Friday, January 05, 2007
The Bonnie Complex
A few years back we attended a different church and with us attended another family with kids roughly the same age as daboyz. Only they had girlz, which they would never, ever call dagirlz.
That’s because that mom and dad were much different than the Mr. and myself.
The mom’s name was Bonnie and she is the kind of woman I think I should be. I always feel loud and unspiritual in Bonnie’s presence. She does nothing to make me feel this way; it’s just the light her presence casts on me.
Bonnie has the sweetest face. Calm and serene at all times. Wears no make up and probably cuts her own natural brown hair. She smiles a gentle small smile and if she laughs; it’s a gentle small laugh. Her clothes are outdated and I don’t recall her wearing jewelry besides her wedding ring and maybe small earrings. Bonnie doesn’t spend money on herself; she has higher financial priorities than I do.
She and her husband had three children biologically and then went on to adopt three more through the foster care system. They are obviously gifted stewards because she has never worked outside their home and yet they have built a large house on some acreage out in the country where Bonnie home schools their children.
I look at Bonnie and wonder just how far off the mark I am from what I could have or should have been. I’m certainly more vain than she by miles.
I keep an every-six-week schedule for hair coloring and cuts and good heavens; I actually posted a blog about how I should cut my hair! I order my mascara from Mary Kay and probably pay roughly twice what drug store mascara costs because I like it best. I wear extended wear lip gloss so it won’t fade away and buy my facial soap from a department store, moisturizer again from Mary Kay. I pluck and then pencil in my eye brows into a superior arch. I indulge myself in new clothes for no good reason whatsoever on a regular basis. I have tennis shoes to match my scrubs and when they get grungy they become bum-around shoes and I buy new ones for work. I have jewelry, albeit costume, to match most of my outfits. I still check the jewelry aisles to see if there’s more out there I want. I have even purchased a necklace and then gone hunting for a sweater to go with.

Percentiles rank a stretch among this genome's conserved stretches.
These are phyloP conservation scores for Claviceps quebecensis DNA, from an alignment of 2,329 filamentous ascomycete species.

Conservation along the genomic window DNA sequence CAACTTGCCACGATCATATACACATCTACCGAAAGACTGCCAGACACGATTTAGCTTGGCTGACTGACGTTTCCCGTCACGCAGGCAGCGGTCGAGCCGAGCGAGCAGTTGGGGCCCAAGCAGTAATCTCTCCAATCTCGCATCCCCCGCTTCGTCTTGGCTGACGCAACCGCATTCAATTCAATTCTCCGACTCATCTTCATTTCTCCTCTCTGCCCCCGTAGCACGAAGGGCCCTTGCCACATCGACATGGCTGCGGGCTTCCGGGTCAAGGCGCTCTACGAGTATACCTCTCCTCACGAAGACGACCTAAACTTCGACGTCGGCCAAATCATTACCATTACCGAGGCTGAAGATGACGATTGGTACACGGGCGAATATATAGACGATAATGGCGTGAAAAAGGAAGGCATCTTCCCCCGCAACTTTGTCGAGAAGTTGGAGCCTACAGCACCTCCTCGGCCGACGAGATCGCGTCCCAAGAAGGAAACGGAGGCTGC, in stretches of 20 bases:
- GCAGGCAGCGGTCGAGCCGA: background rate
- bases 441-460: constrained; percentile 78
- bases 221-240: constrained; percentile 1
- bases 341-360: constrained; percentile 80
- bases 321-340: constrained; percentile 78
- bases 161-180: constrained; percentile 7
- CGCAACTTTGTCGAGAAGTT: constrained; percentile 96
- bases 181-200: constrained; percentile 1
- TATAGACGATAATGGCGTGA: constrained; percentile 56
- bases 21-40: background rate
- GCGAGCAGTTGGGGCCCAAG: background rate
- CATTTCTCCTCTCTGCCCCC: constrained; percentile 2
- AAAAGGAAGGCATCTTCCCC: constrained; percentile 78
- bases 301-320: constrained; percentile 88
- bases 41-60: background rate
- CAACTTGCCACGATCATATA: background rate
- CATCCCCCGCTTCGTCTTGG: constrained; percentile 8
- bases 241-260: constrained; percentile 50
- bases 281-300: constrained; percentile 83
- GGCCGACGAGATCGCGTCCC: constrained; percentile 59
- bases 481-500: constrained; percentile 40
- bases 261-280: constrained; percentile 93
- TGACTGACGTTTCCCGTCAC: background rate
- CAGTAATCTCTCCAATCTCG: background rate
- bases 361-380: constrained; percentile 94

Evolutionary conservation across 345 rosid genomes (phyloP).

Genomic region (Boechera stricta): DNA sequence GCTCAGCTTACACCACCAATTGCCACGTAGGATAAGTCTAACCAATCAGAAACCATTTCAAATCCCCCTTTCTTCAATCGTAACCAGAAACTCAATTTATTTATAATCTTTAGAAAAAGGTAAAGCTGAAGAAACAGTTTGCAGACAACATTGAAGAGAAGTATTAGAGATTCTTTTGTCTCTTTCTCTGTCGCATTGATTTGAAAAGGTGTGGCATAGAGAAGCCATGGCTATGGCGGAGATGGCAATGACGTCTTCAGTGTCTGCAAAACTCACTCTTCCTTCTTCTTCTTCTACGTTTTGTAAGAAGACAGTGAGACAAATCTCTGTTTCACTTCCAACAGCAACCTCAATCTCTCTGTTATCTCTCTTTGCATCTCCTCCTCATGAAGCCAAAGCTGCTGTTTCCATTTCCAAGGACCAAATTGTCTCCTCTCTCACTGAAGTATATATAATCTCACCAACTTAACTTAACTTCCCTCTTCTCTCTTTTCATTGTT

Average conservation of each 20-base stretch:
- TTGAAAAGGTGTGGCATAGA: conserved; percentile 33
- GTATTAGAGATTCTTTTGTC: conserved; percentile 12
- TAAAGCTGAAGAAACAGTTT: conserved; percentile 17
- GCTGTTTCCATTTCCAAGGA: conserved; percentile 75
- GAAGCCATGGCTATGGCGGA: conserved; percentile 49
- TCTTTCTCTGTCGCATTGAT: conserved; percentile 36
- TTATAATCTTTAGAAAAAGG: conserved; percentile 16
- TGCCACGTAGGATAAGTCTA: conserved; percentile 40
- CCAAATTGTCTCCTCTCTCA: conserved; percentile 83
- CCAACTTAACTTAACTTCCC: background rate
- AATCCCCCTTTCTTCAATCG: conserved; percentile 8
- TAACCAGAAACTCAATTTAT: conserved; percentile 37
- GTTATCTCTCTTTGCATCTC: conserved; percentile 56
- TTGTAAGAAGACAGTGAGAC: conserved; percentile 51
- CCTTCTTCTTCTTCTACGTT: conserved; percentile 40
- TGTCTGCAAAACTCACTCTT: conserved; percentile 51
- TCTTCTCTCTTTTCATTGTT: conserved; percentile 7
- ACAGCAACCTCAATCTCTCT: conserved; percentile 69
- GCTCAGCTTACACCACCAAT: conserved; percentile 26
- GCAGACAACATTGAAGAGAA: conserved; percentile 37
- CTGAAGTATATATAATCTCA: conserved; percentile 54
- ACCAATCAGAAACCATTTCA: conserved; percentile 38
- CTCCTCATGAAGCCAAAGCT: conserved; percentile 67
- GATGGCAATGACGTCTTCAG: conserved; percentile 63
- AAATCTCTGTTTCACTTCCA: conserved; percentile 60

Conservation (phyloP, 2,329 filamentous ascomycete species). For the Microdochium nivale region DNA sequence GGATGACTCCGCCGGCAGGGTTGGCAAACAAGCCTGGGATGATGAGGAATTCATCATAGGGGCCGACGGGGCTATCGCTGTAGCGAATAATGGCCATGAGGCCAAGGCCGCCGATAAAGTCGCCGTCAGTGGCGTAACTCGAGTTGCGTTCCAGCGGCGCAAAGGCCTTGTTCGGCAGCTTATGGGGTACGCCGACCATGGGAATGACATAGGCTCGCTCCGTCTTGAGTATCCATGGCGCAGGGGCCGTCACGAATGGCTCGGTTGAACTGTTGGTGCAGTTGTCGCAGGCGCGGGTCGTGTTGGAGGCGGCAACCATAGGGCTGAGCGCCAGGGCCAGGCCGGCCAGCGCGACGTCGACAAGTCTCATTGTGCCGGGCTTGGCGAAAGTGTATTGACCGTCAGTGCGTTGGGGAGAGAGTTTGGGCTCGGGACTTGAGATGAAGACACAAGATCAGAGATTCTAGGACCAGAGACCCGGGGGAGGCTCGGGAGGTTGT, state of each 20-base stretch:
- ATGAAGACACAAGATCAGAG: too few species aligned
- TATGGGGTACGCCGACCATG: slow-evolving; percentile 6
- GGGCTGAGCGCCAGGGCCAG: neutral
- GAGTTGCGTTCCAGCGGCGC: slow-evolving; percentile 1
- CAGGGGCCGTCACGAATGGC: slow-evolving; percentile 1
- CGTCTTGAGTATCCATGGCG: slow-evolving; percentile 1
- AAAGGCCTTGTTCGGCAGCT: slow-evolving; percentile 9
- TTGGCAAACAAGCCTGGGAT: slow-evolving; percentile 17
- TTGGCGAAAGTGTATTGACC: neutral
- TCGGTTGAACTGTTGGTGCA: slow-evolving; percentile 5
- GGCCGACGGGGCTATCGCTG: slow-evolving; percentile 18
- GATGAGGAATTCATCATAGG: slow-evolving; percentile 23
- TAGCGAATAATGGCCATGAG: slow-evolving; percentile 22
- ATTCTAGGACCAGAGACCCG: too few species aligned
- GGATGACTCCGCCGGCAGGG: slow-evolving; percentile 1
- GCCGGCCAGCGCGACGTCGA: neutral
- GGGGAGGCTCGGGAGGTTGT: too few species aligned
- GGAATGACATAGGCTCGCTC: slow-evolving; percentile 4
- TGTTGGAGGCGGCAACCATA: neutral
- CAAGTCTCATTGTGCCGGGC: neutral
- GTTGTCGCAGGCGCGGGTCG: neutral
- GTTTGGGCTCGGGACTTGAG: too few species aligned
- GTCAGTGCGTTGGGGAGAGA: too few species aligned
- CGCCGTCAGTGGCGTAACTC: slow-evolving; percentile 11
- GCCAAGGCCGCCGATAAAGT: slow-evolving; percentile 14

There’s more to it than just my attention to my appearance, which by the way still doesn’t measure up to Bonnie’s natural beauty. There’s my personality as well. If only Mary Kay could fix that.
I laugh way too loud and usually at something entirely inappropriate. Was recently spotted wearing wax lips at the nurse’s station. I am sarcastic and silly and often stupid. Bonnie would never stoop to my low-brow humor.
I lose my temper and snap at people. I use my gift of communication to cut people down if I get ticked off enough. I roll my eyes. I called my husband “Captain Crack Head” this morning.
I don’t want to give up my multiple luxuries to adopt foster care kids and build them a country home. I don’t want to home school anybody, I wanted my kids to go to school and leave me in peace for a few hours.
The thing is, I want to want to be better. But I’m so far away from it, from being like Bonnie.
Bonnie who stands on tiptoe to whisper in her husband’s ear when it’s time to go. Not Sara who yells across the room, “Hey! I’m outta here!”
I don’t think I’ll ever be a Bonnie. For that matter, I’m quite sure I couldn’t if I tried and doubt seriously I was meant to be.
I do, however, think there is more of Sara to lay on an altar. Maybe God doesn’t want me to spend so much money and attention on my hair. Maybe he doesn’t care. My problem is I don’t ask permission if I don’t want to be told “no.” My suspicion is that God would pull me somewhere to the middle ground of Bonnie vs. Sara if I’d bend myself toward him a little more.
It’s not about Bonnie. It’s not about me. It’s about Christ, him crucified and risen and my submission to him.
So yes, I can learn a lot from Bonnie. I can learn to think twice and discipline myself. I can learn to curb my tongue and soften my rough edges. Most of all I need to learn to check with God that I’m what he wants me to be. And to be that with all my heart, a heart that is completely his.
And a fabulous pair of new shoes in which to walk it out.
So then, each of us will give an account of himself to God.